Alchemical Connections in the UL: Jung and Eastern Alchemy

In my previous blog post, I examined a selection of the texts in the Bibliotheca Hermetica series, a recent addition to our catalogue. In this post, I wish to take a wider view of alchemy, and how the material connects people of different time periods. History is inherent to each manuscript, not only detailing the provenance and creation of each work, but also how the content shaped the lives of the people who read it. In this way, the collection of alchemical texts in the UL is a rich fabric of interwoven connections and textual interpretations, which spans centuries of academic understanding, creating almost a visual mind-map of human curiosity and giving the impetus to discover and learn more.

Carl Jung, circa 1935.

Carl Jung, circa 1935.

One particular example of how ideas interconnect across time, is Carl Jung, the Swiss 20th century psychiatrist, and The Secret of the Golden Flower (9840.b.17). Although psychology and alchemy may appear to be vastly different fields of enquiry, Jung’s approach to his specialism had a lot in common with the historical alchemists he researched. Like them, he was concerned with the unification of opposites, focusing primarily on the conscious and the unconscious, a theme he noted in a variety of Eastern archetypical images. Jung’s concept of individuation is also reminiscent of Western alchemical practices. In differentiating the self into conscious and unconscious elements, Jung was applying to psychology techniques which alchemists had applied to early approaches to natural science. Continue reading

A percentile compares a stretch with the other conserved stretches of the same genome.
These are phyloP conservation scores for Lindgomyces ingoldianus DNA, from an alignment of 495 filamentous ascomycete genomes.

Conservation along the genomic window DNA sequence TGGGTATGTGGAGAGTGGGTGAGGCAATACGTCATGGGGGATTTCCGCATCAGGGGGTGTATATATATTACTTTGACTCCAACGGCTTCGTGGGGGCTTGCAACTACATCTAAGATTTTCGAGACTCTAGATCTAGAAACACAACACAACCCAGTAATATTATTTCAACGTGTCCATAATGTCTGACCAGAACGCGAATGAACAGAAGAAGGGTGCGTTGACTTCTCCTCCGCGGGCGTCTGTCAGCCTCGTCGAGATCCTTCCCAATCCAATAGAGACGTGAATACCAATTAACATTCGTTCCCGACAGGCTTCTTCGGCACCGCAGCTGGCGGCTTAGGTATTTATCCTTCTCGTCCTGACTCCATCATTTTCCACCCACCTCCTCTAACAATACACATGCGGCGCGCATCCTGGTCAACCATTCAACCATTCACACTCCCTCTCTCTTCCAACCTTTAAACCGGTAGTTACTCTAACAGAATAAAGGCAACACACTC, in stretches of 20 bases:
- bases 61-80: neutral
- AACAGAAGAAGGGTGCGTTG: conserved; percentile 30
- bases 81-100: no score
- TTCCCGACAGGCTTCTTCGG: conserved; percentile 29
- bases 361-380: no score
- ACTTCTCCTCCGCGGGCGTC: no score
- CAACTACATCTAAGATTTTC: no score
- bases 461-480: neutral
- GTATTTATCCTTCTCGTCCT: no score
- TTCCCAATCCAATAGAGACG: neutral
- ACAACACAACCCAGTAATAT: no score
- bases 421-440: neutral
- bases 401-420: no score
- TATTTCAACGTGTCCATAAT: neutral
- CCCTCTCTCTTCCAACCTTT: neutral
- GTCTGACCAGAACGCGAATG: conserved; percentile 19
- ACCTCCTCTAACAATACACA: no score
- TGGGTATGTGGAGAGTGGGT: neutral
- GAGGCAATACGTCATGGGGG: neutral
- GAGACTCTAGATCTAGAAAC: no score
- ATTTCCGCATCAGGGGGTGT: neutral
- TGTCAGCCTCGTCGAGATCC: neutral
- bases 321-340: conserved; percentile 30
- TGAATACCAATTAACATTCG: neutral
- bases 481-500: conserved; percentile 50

Asian and Middle Eastern material in Russian : the January 2022 Slavonic item of the month

Having had the privilege of being on the selection panel for the new Chinese Specialist recently, I was pleased this week to catalogue the latest additions to the enormous
Pami︠a︡tniki pisʹmennosti Vostoka (Written monuments of the East) set which stands at 811.b.20.  The set contains Russian translations and commentaries of major texts from across Asia.  Among the new additions were a set of papers by the 16th-century Korean admiral Yi Sun-sin, the second volume of a dictionary of Turkic words, and a translation of the Mahāvairocanasūtra, a core Buddhist text whose original Sanskrit is lost so the Russian comes from the 8th-century Chinese translation.  These new additions are volumes 148, 128(2), and 149 respectively.  Their covers are shown below.

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